Why Is Glenshire Important?

Why is Glenshire Important?

  • A Family Community: Glenshire is a community that is characterized by its open space. Presently, we find ourselves more disconnected than ever from the natural environment; this is inherent for us because of our busy schedules, but also because access privileges to open spaces are being revoked by property owners. As our access to open spaces is denied, Glenshire families are forced to cope with this loss and find what they have lost in other ways.
    “In our bones we need the natural curves of hills, the whisper of pines, the possibility of wildness. We require these patches of nature for our mental health and our spiritual resilience.”

    Being in an open space area helps you understand that knowledge is connected to something bigger than yourself. Ecology shows an unexplainable fabric of connections that cannot be recognized in any other place than in the “open”. Therefore, in relating to open spaces people develop problem solving skills that cannot be negotiated within the classroom setting or the human cultural environment. You learn stewardship, a principle that will not be easy for us to learn if our last remaining open spaces are gone.

Stewardship includes:

    • Critical reflection and psychological/physical health
    • Local knowledge and literacy
    • Active and adventurous discovery
    • Empowered civic responsibility
  • Development: People have a number of different attitudes about development that range from an orientation largely focused on preserving open spaces, to a focus that is dominated by a push for responsible growth. Although SOS Glenshire believes that preserving open spaces is the best way to ensure quality of life in our region, we are also very interested in approaching new development in Glenshire with a view for collaboration. There are many ways that growth in Glenshire can be responsible, respectful, and compatible with the existing community. SOS Glenshire is interested in working with developers to create sections of the community that everyone, including the wildlife, will be happy with.

    Responsible growth includes:

      • Smaller developments
      • Green building techniques
      • Stringent Best Management Practices
      • Infill or re-development
      • Walkability to community services
      • Balance of open space and built elements
      • Compatibility with Glenshire’s image
      • Respect for NO-GO zones
    • Wildlife: Glenshire is a seasonal home for the Verdi Sub-Unit of the Loyalton-Truckee Mule Deer herd. According to many certified biologists in the area, now is the time to focus on major mitigation measures in order to keep the Loyalton-Truckee deer herd from completely diminishing. Due to the steep decline in population and the lack of protection for essential habitats, it is critically important to protect this herd now or it will be eliminated. Canyon Springs, a critical wildlife area on the East end of Glenshire is a “bottle-neck” location for the migration of these animals to a seasonal fawning area. Glenshire residents have many wild creatures such as bear, mountain lion, coyote, raccoon, and bobcat, but the mule deer are truly a community icon.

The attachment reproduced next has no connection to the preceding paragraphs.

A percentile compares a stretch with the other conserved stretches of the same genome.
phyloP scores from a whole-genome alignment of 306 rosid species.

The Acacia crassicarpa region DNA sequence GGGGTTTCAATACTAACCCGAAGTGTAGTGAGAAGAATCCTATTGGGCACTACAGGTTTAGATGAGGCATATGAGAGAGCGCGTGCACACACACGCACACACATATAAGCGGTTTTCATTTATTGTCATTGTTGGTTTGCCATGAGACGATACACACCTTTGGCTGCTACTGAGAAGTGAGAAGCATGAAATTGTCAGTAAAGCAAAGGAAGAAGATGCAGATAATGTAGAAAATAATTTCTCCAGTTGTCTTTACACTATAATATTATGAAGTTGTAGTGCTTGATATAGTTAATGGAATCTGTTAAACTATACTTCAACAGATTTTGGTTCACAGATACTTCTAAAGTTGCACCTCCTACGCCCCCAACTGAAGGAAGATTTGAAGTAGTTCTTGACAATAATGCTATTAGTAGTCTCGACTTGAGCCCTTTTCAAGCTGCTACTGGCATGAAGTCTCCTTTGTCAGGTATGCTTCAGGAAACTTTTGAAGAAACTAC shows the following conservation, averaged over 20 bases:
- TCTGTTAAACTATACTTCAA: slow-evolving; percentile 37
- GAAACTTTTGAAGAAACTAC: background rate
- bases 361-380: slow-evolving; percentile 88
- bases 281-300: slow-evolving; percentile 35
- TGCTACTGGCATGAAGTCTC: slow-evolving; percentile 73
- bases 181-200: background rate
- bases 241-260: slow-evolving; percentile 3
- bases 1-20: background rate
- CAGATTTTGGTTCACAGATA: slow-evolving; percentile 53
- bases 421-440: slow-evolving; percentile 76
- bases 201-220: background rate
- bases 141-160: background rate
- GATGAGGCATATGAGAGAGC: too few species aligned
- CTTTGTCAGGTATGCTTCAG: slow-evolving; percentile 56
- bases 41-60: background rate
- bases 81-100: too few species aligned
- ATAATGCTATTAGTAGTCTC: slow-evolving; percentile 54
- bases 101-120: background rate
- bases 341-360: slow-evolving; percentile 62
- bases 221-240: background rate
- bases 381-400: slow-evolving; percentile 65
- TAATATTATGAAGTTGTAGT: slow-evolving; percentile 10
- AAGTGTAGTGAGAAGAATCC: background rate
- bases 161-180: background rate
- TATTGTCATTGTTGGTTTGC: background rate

• Water: You cannot over-exaggerate the importance of water. Water issues usually stem from clarity, cleanliness, and erosion. Increasing the speed, volume, and pollution in water as a result of development will have impacts all the way to the Glenshire pond, and then into the Truckee river. Erosion has the potential to ruin the waterways and land in this area. Actions must be taken to reduce erosion rather than increase it.
      • Forest: The forests of the Tahoe region are a national treasure. The case for their protection is inherent to our understanding of our national identity.

      Forest Preservation requires:

        • Large contiguous forested sections
        • Healthy uninhibited forest ecosystems
        • Restoration projects
        • Sensitivity to streams and watersheds
      • Civic Responsibility: By virtue of living in this community you are an authority on this place. Only local people can recognize what will be positive, harmful, or destructive on the land in our watershed. In development there has been a slavish emphasis on economics as the main factor in decision making. It is our responsibility to guide our own community toward a focus on economics, the environment, and the community. A strictly economic system has actually proven harmful to the environment and the community.